There is more audio-visual content being generated than ever before, with every expectation that each year will bring more still. And at the same time the preparedness of audiences to defer the gratification that waiting for such content is supposed to bring, is rapidly diminishing.
The consumer demand for more high quality content – delivered more quickly than ever – is presenting fundamental challenges to the media supply chain.
Perhaps this instant-media culture was brought on by the rise of rolling news; perhaps by the rise of streaming video services; perhaps by the commodification of the tools of content creation. Probably it was all three. But whatever the reason, it seems non-arguable that consumers want and expect content to be brought to market faster than ever before. But if this is the new reality of audience demand, what does it mean for content supply?
Broadcasting can still be a profitable business but many established media and entertainment players are now having to focus on the bottom line in new ways.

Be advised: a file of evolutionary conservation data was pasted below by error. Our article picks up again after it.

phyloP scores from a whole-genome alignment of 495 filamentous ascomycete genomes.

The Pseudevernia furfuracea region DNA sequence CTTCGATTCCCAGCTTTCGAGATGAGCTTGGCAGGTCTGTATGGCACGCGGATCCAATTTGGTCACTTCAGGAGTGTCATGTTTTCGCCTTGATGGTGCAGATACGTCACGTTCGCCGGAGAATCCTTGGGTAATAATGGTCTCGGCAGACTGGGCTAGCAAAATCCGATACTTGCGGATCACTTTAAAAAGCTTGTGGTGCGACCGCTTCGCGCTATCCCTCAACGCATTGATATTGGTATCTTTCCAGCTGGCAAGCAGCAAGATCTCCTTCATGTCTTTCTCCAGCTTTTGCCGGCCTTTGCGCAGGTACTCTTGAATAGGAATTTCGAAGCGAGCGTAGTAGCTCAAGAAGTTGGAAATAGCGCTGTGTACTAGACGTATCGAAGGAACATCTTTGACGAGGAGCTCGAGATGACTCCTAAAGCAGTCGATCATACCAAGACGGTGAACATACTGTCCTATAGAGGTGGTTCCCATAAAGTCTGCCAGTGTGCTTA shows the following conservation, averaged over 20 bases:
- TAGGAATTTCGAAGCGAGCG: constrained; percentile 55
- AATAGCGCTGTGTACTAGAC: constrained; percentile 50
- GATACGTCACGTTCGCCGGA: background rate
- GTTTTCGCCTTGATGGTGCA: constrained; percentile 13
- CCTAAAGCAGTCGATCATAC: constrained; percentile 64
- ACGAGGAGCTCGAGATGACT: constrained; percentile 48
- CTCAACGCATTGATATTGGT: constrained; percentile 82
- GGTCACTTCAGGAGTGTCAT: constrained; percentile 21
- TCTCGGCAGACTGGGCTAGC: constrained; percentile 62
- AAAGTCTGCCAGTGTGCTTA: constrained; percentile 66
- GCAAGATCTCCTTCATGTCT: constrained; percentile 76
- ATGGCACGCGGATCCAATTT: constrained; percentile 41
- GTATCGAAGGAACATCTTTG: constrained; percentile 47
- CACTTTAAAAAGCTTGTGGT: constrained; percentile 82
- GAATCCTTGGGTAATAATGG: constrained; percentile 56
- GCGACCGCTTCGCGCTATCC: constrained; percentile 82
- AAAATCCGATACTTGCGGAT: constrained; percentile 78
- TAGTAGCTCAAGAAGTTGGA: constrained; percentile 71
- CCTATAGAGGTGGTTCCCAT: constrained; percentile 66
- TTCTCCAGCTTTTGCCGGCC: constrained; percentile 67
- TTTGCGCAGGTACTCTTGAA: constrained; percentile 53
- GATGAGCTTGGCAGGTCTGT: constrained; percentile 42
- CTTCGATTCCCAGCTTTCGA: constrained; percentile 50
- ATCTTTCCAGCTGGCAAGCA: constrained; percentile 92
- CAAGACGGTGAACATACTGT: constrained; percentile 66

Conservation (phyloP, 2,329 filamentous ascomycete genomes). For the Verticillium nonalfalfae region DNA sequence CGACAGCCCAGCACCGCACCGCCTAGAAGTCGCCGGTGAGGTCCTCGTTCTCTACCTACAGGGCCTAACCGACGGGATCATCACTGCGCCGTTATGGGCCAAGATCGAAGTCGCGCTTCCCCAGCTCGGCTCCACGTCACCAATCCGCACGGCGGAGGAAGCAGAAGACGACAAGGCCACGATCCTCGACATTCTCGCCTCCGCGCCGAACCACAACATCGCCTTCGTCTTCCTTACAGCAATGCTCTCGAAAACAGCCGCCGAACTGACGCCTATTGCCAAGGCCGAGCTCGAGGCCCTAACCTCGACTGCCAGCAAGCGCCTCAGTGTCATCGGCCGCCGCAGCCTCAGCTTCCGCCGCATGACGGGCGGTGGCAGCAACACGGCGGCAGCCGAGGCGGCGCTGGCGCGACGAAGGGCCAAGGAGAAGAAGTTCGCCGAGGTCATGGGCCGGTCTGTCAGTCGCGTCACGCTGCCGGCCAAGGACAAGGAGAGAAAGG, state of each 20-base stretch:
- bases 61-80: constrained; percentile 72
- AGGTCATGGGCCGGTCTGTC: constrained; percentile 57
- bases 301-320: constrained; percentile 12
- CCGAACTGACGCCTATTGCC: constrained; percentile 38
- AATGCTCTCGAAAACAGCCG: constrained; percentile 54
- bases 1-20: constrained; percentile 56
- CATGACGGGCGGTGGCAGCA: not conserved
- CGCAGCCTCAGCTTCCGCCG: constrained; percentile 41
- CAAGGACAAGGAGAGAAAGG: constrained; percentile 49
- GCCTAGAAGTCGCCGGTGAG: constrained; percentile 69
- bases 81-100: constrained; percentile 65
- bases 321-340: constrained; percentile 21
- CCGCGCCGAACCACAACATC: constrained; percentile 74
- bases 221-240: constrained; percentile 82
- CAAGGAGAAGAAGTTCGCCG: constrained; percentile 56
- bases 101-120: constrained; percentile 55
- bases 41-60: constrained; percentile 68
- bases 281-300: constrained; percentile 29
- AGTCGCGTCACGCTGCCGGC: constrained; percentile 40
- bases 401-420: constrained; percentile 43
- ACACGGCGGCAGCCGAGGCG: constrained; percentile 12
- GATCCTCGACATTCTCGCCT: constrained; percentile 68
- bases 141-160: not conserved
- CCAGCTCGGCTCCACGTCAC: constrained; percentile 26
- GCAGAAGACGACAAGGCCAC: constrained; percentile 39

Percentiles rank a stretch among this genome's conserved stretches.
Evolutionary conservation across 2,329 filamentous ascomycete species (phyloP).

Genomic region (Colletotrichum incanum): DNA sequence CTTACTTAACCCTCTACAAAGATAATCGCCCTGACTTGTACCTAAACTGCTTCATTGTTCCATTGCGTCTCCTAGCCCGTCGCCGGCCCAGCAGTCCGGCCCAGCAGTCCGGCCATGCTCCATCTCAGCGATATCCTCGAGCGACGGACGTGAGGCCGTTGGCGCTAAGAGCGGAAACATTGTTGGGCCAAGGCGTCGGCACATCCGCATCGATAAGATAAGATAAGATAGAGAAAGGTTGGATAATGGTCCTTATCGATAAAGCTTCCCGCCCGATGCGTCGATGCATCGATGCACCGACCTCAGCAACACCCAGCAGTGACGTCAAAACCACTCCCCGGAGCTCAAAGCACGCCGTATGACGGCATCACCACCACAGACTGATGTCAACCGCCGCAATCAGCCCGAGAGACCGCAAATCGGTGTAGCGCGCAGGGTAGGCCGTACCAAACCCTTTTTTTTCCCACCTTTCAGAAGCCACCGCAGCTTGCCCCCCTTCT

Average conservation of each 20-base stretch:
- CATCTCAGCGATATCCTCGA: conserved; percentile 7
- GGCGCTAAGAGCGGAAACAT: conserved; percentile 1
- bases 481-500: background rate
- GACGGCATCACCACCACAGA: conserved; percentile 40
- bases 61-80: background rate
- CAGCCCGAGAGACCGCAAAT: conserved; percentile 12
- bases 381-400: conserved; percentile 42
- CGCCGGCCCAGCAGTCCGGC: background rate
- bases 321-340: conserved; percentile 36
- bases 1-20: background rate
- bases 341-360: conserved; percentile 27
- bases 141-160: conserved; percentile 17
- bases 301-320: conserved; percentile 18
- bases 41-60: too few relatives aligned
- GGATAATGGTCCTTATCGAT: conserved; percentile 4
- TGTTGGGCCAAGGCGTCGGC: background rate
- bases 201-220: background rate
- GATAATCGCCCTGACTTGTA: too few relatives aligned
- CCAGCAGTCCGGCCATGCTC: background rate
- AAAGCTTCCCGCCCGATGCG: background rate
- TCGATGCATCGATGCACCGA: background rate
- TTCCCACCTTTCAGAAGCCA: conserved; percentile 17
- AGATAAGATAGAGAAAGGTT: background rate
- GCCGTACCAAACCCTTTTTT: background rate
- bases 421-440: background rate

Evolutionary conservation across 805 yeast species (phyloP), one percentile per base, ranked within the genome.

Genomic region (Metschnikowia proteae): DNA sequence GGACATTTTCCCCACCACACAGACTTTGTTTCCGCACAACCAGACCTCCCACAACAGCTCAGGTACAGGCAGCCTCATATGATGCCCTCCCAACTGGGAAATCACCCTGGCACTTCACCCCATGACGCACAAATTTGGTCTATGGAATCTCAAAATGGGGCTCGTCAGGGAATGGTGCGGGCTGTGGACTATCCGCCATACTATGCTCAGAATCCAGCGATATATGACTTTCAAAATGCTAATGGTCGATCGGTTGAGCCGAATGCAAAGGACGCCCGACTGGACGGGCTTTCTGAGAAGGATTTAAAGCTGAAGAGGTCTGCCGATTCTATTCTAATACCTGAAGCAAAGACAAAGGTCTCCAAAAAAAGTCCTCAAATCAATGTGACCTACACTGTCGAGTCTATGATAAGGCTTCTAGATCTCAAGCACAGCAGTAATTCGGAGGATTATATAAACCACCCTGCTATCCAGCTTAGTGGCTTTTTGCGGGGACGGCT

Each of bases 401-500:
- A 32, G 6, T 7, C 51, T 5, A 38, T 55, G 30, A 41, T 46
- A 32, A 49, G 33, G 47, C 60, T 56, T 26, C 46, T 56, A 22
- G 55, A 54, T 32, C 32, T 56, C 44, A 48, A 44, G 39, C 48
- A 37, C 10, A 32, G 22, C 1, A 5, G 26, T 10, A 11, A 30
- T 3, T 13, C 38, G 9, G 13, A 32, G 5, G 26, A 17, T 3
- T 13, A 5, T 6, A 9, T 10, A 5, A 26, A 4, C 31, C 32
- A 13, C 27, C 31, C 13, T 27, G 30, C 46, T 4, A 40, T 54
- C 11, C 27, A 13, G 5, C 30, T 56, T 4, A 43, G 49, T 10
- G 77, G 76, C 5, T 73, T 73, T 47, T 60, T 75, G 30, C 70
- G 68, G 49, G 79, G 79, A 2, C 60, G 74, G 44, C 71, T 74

Internet delivery has challenged this complacency, and accelerated the pace of change. But perhaps we’ve seen nothing yet. There are strong creative, financial and operational arguments for the move to IP production and cloud services. But the most compelling reason of all may simply be that audience behaviours will now require any content provider to be able to turn on a dime.
To misappropriate a quote from another cultural icon, Howlin’ Wolf, broadcast has traditionally been “built for comfort, not for speed”: resilient and reliable but not agile or fast. So what will it mean for the media supply chain to re-engineer itself to be highly responsive? What will be the success factors? And how will the supply side of the content equation be changed by the process?
This special report summarizes the key themes to emerge from the discussion at the DPP/Ooyala NAB 2017 event that was initiated by short presentations from Paul Cheesbrough, CTO for 21st Century Fox, and Julie Sterling, Head of Broadcast Partnerships for Google. The wider group of attendees then built on these contributions.